While most residents of the Willamette Valley and Cascades foothills experienced unseasonably cold temperature in mid November, residents and landowners in the central Coast Range endured a serious ice storm. This was not a region-wide storm, but sure packed a punch in certain areas, with some people saying the damage caused may be as bad as or worse than that caused by the infamous Columbus Day Storm. I have not heard of any additional damage from a freezing rain event on December 1.

The main area affected is centered around Blodgett and Burnt Woods, stretching north through Kings Valley into Polk County and south to the flanks of Marys Peak. The McDonald Forest was shut down for nearly a week due to falling ice, limbs and whole trees, closing roads throughout the research forest and creating hazards to workers and recreationists. Crews and equipment are working to reopen forest roads throughout the area.

Image: Liz Cole

Ice ½ to ¾ inch thick brought down branches, broke out tops and uprooted whole trees in rural residential as well as forested areas. Although damage was irregular and uneven, stands of all types and age classes were affected. An aerial survey by the Oregon Department of Forestry indicated that roughly 6,600 acres of significant damage (less the 10% of trees damaged to over 30% of trees damaged), although I have seen some stands where over half the trees were damaged.   Damage seemed worse in draws dominated by hardwoods. Here is a map of the storm damage distribution.

Of course, we have been here before, at least to some degree. Wind and snow storms come through from time to time knocking things down and making a mess. This creates hazards for people and ruins or reduces the value of damaged trees and stands, and may cause forest health issues such as rot or beetle outbreaks down the road. Downed wood can serve as a nursery for beetles if abundant and large enough which may then lead to damage to healthy trees, and broken tops and other wounds may lead to heart rots. The ODF has just released a good discussion of possible effects on forest health following the November 2014 storm, including some guidelines on actions.

Near Burnt Woods

But right now, many people will focus their efforts on cleanup. The Oregon Department of Forestry also developed a webpage a couple years back about dealing with storm damage  that is aimed mostly at residential situations, but it may be worth a look. It includes links to other articles such as “tree first aid after a storm”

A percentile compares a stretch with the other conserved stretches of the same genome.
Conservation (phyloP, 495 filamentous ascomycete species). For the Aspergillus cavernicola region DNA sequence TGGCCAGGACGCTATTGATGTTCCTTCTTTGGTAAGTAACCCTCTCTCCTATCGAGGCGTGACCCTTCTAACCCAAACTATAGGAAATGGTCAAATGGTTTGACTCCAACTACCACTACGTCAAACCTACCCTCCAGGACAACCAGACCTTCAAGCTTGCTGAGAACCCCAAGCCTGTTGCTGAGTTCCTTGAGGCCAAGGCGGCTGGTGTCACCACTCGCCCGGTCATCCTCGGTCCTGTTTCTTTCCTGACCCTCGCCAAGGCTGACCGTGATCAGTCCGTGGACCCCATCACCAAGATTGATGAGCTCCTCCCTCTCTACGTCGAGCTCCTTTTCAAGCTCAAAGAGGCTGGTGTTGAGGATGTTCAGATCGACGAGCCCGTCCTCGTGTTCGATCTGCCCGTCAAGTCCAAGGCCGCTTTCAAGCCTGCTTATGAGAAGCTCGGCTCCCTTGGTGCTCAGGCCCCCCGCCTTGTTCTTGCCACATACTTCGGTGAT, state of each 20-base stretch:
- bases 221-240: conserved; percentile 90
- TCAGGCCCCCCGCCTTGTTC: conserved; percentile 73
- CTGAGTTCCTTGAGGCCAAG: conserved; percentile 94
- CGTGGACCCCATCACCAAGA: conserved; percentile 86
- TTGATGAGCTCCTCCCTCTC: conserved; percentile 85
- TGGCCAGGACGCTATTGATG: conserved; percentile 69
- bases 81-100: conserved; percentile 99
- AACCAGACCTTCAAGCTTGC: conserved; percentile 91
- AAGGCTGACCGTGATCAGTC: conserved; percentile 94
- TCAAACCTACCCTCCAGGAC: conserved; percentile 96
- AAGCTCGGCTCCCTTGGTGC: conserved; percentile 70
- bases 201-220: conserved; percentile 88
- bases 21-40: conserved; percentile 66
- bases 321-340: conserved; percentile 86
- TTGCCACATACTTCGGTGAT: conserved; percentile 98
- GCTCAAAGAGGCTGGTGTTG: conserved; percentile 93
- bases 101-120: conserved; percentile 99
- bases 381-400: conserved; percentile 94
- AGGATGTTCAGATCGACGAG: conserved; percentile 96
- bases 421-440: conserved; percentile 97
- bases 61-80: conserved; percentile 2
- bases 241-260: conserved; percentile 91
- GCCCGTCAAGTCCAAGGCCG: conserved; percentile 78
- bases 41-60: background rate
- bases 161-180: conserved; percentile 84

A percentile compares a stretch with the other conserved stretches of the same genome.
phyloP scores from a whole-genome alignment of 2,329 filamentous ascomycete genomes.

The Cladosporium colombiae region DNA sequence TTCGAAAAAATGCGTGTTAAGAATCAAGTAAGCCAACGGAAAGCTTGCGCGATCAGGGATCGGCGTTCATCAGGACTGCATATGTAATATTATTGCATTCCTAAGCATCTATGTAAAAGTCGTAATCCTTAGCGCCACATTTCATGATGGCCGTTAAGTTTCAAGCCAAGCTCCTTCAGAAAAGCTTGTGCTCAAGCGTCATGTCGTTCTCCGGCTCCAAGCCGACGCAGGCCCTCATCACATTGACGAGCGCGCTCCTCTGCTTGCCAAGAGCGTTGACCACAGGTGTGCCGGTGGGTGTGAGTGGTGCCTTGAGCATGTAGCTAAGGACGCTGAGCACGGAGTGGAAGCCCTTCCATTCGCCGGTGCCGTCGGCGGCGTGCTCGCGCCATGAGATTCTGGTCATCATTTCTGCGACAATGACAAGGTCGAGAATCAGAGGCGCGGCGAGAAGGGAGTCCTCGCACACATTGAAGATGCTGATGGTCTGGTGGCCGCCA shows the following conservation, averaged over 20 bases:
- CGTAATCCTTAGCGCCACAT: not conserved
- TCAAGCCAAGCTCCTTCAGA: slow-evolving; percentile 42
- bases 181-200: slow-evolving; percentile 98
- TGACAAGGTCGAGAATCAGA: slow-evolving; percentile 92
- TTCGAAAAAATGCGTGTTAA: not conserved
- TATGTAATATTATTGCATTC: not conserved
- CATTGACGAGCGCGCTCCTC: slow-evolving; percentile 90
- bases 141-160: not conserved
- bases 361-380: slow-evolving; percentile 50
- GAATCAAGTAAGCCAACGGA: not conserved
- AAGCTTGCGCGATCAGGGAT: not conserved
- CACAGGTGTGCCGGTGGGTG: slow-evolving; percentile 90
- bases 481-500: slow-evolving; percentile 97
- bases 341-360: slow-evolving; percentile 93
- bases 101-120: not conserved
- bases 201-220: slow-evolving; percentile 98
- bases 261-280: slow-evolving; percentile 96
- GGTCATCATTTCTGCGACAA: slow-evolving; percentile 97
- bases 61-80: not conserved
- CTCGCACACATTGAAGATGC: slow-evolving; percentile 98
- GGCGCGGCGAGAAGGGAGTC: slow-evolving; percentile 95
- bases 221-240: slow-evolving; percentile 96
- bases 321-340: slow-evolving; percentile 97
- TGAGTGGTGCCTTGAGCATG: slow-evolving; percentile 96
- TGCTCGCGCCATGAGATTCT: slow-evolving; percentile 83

Be sure to be extra vigilant whenever you are doing anything in the woods after a storm since it can create an abundance of hazards including loose tops or branches hung up overhead, kick back-inducing tangles of branches, or spring-loaded limbs and trunks on the ground. If cleaning up, please review saw safety, wear all recommended safety gear and use all caution. Caution should include prudent assessment of the situation and of your own skills and ability. And as we say in the advice business, “be sure to seek professional help” when needed. Although I doubt Ann Landers was ever referring to loggers, it is nonetheless sound advice.

Image: Liz Cole

The post November Ice Storm hits Coast Range appeared first on TreeTopics.

Categories: OSU Extension Blogs

Nano-cellulose Based InnofreshTM Coatings for Preserving Pre- and Post-harvest Fruit Quality

Small Farms Events - Mon, 12/01/2014 - 2:38pm
Monday, December 1, 2014 3:30 PM - 4:30 PM
Fall 2014 Faculty Seminar Schedule, Dept. of Food Science & Technology

Presenter: Yanyun Zhao, Professor

Categories: OSU Extension Blogs

New class of mid-Valley Master Woodland Managers graduating

Amy Grotta's Tree Topics - Sun, 11/30/2014 - 11:00pm

By Brad Withrow-Robinson, OSU Forestry & Natural Resources Extension, Benton, Linn & Polk Counties

Please help welcome a new class of Master Woodland Managers. The Master Woodland Manager Class of 2014, which  has 17 members from communities throughout Benton, Linn and Polk Counties, graduated in November, joining several dozen volunteers from earlier trainings, ready to put their forestland management expertise to work as volunteers in their communities along with the OSU Extension Service.


Mid Valley MWM Class of 2014

Master Woodland Managers are qualified local family woodland owners who receive specialized training from OSU Forestry & Natural Resources Extension to improve their abilities as land managers and as community leaders. The purpose of the Master Woodland Manager program is to provide a core of trained volunteers that help OSU Forestry and Natural Resources Extension serve local communities and be a resource to help inform other woodland owners on ways to take care of their land.

The Master Woodland Manager training is about 80 hours of classroom and field instruction spread over most of a year. A broad variety of topics are covered, including forest management planning, woodland ecology, resource inventory methods, thinning stands, road maintenance, insect and disease management, fire risk prevention, sustainable forestry practices and more. In return, the trainees agree to give the OSU Extension a similar amount of time in volunteer service in helping other small woodland owners.

Master Woodland Manager volunteer activities may include hosting tours and workshops on woodland management practices (including planting, harvesting or habitat development), taking leadership positions in local landowner and conservation organizations, contributing to newsletters, and developing educational materials and youth programming.